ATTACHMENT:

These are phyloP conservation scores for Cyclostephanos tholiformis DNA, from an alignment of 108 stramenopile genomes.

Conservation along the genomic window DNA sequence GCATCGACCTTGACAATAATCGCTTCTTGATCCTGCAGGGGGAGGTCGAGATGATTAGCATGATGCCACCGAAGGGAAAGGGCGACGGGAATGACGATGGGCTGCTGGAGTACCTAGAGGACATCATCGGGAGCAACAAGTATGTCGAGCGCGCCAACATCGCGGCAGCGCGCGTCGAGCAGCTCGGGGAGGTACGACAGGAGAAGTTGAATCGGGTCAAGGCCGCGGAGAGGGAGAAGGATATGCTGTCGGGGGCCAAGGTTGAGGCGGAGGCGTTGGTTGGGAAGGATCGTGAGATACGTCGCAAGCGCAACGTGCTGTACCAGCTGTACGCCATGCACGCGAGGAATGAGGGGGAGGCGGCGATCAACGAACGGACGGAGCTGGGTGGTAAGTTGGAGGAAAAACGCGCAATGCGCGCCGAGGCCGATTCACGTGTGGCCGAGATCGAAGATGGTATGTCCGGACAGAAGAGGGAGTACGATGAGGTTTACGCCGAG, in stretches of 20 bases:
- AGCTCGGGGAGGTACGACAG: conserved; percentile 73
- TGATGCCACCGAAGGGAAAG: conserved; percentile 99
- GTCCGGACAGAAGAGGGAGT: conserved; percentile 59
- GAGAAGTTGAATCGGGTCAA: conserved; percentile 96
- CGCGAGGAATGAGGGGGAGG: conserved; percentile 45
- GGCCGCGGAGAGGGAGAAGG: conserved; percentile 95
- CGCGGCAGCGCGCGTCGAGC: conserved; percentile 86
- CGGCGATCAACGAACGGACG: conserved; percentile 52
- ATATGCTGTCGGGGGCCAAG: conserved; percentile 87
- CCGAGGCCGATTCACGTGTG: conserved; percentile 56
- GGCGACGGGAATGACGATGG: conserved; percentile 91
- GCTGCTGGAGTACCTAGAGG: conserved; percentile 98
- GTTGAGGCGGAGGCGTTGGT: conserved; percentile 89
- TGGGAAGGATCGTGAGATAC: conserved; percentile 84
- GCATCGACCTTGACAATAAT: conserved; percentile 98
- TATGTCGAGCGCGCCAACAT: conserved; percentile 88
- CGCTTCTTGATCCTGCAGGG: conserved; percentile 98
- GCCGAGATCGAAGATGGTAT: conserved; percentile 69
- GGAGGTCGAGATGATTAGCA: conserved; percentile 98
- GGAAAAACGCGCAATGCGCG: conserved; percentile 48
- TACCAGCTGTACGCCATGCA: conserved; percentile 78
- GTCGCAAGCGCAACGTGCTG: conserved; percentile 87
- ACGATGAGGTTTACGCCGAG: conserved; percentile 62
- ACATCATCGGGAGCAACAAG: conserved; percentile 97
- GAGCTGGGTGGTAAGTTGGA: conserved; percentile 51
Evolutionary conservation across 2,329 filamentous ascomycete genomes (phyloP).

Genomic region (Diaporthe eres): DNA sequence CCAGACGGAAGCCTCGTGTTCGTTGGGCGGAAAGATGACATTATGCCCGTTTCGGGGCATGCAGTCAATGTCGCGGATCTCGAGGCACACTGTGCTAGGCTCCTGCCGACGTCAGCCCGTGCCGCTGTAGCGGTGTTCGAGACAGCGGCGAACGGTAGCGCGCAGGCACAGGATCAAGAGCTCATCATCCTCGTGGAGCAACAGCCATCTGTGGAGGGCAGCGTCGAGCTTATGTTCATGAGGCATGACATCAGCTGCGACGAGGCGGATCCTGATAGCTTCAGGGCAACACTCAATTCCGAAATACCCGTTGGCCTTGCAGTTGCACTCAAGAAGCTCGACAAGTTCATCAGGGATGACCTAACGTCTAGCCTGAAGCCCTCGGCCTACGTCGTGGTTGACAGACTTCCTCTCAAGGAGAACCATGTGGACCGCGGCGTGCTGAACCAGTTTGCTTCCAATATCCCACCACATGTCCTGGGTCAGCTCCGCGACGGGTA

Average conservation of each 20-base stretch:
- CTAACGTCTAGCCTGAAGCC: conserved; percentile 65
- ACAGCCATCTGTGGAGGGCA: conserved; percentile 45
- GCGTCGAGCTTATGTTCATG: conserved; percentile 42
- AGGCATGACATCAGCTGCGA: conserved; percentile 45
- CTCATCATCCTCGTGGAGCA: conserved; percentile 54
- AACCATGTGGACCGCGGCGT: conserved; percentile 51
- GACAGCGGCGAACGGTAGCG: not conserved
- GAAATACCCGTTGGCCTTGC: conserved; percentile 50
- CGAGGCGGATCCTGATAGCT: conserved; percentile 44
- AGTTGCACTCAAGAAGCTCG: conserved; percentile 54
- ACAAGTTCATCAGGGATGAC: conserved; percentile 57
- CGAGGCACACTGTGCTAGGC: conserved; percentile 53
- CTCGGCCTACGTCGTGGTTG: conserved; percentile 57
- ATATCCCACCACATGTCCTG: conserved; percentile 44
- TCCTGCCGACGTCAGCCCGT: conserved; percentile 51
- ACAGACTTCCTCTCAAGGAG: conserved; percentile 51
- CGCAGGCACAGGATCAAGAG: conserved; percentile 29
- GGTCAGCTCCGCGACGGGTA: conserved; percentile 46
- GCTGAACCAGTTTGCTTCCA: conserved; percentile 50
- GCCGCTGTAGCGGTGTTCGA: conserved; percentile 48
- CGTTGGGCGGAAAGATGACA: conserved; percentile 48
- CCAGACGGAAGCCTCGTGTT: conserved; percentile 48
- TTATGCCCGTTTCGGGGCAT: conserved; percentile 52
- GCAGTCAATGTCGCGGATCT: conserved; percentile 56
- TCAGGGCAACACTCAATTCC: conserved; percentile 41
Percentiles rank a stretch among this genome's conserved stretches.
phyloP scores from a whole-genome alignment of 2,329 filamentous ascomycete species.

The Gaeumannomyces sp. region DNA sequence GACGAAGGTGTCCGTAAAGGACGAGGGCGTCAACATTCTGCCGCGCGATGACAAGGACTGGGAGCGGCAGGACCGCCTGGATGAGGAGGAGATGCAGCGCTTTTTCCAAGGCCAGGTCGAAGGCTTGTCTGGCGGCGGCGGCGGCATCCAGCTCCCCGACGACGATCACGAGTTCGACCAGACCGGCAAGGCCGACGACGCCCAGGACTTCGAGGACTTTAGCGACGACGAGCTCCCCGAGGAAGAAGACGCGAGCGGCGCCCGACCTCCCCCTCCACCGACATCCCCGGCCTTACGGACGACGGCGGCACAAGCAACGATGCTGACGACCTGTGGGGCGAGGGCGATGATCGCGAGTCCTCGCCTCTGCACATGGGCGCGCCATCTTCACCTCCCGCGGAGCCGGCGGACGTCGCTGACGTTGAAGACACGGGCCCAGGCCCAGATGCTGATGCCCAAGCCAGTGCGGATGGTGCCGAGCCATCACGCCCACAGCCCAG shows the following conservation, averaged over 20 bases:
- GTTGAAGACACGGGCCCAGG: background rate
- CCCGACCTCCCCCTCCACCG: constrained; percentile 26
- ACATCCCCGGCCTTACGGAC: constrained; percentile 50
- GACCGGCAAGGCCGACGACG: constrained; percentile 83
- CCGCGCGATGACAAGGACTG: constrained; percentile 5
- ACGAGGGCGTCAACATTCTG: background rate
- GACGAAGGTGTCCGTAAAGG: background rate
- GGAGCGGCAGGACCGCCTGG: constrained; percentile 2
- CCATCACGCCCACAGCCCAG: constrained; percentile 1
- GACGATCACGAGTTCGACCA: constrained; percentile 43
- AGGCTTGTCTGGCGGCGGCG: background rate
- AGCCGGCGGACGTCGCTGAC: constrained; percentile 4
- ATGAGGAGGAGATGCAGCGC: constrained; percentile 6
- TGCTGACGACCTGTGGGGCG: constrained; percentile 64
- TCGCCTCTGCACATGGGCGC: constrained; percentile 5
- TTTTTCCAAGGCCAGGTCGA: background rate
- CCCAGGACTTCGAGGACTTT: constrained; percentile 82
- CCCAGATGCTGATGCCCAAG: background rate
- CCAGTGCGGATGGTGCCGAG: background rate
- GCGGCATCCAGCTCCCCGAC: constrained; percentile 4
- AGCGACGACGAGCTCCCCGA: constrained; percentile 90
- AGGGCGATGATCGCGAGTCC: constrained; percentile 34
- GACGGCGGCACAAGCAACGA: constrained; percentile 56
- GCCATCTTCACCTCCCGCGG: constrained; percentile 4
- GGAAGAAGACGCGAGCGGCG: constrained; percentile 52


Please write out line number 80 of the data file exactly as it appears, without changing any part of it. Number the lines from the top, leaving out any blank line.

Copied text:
- AGGGCGATGATCGCGAGTCC: constrained; percentile 34